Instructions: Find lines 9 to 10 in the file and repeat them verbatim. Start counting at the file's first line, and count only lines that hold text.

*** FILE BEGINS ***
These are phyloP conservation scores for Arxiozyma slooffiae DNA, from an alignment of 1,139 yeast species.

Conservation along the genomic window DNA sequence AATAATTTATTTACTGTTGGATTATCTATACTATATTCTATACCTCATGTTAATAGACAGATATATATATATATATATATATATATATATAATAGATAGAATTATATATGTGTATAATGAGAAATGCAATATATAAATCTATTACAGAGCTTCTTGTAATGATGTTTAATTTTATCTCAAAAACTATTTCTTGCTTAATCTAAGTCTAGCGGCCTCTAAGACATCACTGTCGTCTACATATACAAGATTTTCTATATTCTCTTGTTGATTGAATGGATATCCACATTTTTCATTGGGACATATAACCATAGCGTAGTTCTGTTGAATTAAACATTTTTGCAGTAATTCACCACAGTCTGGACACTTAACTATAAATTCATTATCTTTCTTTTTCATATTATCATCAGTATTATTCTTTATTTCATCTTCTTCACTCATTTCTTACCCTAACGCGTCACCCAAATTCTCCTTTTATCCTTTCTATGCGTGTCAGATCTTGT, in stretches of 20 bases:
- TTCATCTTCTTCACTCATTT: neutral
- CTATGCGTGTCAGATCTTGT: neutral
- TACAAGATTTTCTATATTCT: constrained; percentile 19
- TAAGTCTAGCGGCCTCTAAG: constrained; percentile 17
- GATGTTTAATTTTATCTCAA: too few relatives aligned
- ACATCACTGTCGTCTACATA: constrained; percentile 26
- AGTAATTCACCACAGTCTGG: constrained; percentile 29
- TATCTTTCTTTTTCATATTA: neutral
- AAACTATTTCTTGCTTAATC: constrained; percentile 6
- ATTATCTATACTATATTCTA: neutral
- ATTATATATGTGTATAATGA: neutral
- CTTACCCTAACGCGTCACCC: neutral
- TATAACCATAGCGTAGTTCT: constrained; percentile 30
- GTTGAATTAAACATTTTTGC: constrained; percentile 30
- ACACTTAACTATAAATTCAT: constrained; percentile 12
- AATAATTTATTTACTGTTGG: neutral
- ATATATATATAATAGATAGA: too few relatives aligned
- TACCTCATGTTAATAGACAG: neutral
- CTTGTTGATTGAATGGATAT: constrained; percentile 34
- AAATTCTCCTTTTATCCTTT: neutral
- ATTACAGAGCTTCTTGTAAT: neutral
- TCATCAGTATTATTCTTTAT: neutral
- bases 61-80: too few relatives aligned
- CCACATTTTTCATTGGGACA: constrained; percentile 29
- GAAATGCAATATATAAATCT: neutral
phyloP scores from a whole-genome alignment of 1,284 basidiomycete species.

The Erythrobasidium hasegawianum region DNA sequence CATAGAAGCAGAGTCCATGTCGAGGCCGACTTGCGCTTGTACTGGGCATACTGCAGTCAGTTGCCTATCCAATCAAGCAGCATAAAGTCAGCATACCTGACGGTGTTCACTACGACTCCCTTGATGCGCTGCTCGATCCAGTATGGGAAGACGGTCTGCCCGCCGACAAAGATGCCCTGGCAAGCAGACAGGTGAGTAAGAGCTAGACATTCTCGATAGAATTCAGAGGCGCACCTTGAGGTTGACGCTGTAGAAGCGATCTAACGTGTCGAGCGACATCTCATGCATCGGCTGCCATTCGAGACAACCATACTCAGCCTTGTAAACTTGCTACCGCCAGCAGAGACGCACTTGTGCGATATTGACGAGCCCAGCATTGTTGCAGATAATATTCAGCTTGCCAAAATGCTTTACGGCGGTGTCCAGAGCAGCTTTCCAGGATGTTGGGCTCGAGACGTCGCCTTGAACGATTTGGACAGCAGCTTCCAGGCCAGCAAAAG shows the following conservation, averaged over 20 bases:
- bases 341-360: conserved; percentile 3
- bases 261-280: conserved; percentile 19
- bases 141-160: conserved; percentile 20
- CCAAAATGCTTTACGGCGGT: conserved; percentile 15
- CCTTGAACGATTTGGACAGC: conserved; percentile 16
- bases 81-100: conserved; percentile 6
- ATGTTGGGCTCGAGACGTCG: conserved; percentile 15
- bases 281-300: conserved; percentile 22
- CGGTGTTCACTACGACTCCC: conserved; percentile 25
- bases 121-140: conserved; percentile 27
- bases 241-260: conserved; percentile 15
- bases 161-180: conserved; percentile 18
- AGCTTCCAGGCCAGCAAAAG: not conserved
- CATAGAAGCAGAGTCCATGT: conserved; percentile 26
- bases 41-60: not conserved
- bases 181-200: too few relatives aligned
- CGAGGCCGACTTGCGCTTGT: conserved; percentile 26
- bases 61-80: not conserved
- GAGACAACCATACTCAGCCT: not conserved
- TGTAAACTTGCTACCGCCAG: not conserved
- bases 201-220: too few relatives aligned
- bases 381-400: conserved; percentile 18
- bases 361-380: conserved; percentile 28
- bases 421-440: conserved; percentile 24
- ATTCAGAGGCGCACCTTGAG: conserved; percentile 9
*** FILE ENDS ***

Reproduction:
- AGTAATTCACCACAGTCTGG: constrained; percentile 29
- TATCTTTCTTTTTCATATTA: neutral